>> When Ryan Grigson characterized this as “a really good trench draft” the week before it took place, turns out he was foreshadowing. The Colts drafted nothing but linemen with their first four picks, although top pick Bjoern Werner (Florida State) figures to move from defensive end to outside linebacker. The third round brought guard Hugh Thornton (Illinois), the fourth-round center Khaled Holmes (USC) and a trade into the fifth landed nose tackle Montori Hughes (Tennessee-Martin).
>> “It all starts up front,” said Chuck Pagano. “When you’re good, solid on both sides of the line of scrimmage, it makes everybody else’s job that much easier. You’re going to hear me until they run me out of here talk about running the ball and stopping the run.”
>> No idea how well they’ll turn out as players, but they offer compelling and diverse collection of storylines. “In terms of their off the field and just their overall stories, they are all very, very unique human beings,” Grigson said, “and their stories, some of them are amazing and what they’ve overcome.”
>> Werner, of course, was born in Germany and learned about the NFL by playing the Madden video game. He put together an All-Star roster that featured none other than Dwight Freeney and Robert Mathis. He not only led the ACC in sacks (13) last season but pass defended with eight, all deflections at the line, so he may have a little J.J. Watt in him.
>> According to NFL.com, Thornton found his mother and sister murdered while visiting them in Jamaica over Christmas break in 2004, and eventually moved to Ohio before his senior year in high school to live with his aunt after being abused by his father while living with him in Idaho. He persevered through all of that personal tragedy to become a leader at Illinois. “He’s one of those guys you root for,” said NFL Network analyst Mike Mayock. “He’s been through a lot.”
>> Holmes is a student of classical literature who plays the cello who graduated early with a 3.31 GPA and is working on his Master’s degree in communications management. His father, a former football player at Michigan, has worked for the Saudi royal family for 35 years.
>> Hughes had multiple off-field issues at Tennessee, was kicked out of school and landed at UT-Martin, where he stayed out of trouble, matured on and off the field and developed into a solid nose tackle prospect. He also has the unofficial distinction of being described – in the official bio distributed by the Colts – of having a “huge bubble,” which I believe Holmes would refer to as the gluteus maximus.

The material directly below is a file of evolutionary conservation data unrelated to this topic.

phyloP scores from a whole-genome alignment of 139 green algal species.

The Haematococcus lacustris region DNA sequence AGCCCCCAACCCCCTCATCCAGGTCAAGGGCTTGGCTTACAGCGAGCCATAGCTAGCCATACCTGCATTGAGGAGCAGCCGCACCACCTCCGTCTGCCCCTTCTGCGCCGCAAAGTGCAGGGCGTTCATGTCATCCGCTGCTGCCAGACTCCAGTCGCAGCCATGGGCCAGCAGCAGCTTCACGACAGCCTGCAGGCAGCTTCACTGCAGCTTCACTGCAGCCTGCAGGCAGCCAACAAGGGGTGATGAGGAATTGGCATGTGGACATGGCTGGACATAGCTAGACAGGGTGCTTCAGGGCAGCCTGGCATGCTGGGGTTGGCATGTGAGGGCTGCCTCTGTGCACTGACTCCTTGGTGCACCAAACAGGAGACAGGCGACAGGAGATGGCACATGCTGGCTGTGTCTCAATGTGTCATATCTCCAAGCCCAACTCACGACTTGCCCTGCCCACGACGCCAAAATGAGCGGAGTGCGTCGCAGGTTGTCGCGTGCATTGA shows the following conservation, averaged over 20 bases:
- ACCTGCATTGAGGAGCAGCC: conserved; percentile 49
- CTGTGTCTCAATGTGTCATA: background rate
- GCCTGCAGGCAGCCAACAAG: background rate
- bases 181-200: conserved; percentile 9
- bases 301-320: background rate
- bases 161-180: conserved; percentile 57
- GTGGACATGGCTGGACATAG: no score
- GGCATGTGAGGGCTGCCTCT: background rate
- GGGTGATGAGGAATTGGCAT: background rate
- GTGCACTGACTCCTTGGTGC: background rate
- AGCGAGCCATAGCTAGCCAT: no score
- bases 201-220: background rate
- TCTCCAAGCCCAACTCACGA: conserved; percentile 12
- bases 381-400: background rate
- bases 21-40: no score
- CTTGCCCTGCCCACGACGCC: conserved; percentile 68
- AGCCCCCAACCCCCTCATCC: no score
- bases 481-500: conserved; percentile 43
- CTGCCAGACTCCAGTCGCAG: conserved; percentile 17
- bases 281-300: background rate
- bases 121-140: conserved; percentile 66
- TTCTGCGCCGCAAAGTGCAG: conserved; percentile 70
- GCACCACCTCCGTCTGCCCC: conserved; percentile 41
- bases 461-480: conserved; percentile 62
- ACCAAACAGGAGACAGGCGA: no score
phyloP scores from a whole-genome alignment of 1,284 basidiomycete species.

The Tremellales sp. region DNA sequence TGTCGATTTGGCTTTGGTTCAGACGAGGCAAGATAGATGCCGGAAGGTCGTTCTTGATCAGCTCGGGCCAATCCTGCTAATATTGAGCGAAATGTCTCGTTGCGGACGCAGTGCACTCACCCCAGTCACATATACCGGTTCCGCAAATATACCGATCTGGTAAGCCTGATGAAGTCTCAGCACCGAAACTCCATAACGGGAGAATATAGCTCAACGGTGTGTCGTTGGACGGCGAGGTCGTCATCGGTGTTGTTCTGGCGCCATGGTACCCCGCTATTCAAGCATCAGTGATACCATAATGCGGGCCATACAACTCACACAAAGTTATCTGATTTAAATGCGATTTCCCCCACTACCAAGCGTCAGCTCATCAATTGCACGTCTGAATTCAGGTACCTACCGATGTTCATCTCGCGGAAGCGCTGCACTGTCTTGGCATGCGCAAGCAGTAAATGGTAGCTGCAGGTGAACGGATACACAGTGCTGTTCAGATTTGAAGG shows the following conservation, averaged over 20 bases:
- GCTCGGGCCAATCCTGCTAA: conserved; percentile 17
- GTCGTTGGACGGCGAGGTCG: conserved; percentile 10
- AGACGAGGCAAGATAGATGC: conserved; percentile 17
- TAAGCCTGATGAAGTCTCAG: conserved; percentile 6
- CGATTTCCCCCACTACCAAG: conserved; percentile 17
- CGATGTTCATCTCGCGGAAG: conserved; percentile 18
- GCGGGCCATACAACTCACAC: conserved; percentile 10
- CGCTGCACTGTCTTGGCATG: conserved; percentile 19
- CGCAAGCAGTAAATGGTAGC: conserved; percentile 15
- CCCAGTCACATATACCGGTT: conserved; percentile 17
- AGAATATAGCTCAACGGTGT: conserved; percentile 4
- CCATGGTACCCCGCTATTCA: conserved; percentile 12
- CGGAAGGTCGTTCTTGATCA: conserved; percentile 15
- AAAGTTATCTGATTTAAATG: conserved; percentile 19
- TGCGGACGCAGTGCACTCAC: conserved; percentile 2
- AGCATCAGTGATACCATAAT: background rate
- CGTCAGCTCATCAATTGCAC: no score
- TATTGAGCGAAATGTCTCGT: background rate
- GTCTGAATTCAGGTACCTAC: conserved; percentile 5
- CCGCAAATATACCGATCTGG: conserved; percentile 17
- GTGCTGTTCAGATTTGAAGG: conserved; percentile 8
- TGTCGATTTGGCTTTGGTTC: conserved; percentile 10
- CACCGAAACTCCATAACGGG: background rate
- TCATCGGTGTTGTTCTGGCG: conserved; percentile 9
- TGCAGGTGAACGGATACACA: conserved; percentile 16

>> Unlike Werner, whose stock dropped with poor Combine testing, Hughes apparently jumped with his measurable. “He’s a height-weight speed freak,” Mayock said. “This kid has more talent than fifth-rounders have, it’s just a matter of getting it out.”
>> Pagano went so far as to compare him to one of his former players in Baltimore, Haloti Ngata. “This guy moves like Haloti, he’s big like Haloti, he walked down the hall, they nicknamed him ‘Eclipse’,” he said. “The guy barely can fit through the door.”
>> The Colts gave up a fourth-round pick in the 2014 draft to acquire the fifth-rounder used on Hughes, so it’s a relatively large investment in a player at a position already stocked with veterans Aubrayo Franklin, Brandon McKinney, Josh Chapman and Martin Tevaseu.
>> Thornton finished his Illinois career as a left tackle but is better suited to play guard. That means additional competition for Joe Reitz and Jeff Linkenbach behind starters Mike McGlynn and Donald Thomas.
>> Grigson finally deviated in the sixth round with safety John Boyett (Oregon), who’s still rehabbing after missing all but one game of his senior season to have surgery to repair torn patellar tendons in both knees. Asked when he’d be ready to play, Boyett said he was “not sure” he could talk about his health status. Draft experts generally agreed he’d have been drafted significantly higher if healthy, so could turn out to be a long-term value pick.
>> He was a highly productive player at Oregon, racking up 278 tackles and 10 interceptions in three-plus seasons, and is an undersized but tough and aggressive player. How tough? He played the entire 2011 season with both knees injured.
>> “We’ve got to protect John Boyett against himself because part of the deal, he loves to play, he loves the game,” Pagano said. “He’ll play hurt, so he was his own worst enemy. He wouldn’t tell those guys the pain he was feeling, he just played right through it. “
>> After bypassing all kinds of skill position players in the first six rounds, the Colts finally threw us a bone with their final two selections in the seventh round, grabbing running back Kerwynn Williams of Utah State. He’s a little dude (5-7, 196 pounds) but has speed and shiftiness, not to mention multi-purpose ability, and could be a factor in the return game.
>> Justice Cunningham, a tight end from South Carolina, was Mr. Irrelevant. He’s known primarily as a blocker, not a receiver.
>> Pagano’s summary: “Our team got way better and we know what the expectations are coming down the pipe. It’s exactly where we want to be. The expectations are where we want them. We got a group of guys coming in here that are Colts. They’re Colts through and through and they can’t wait to get here and get rolling.”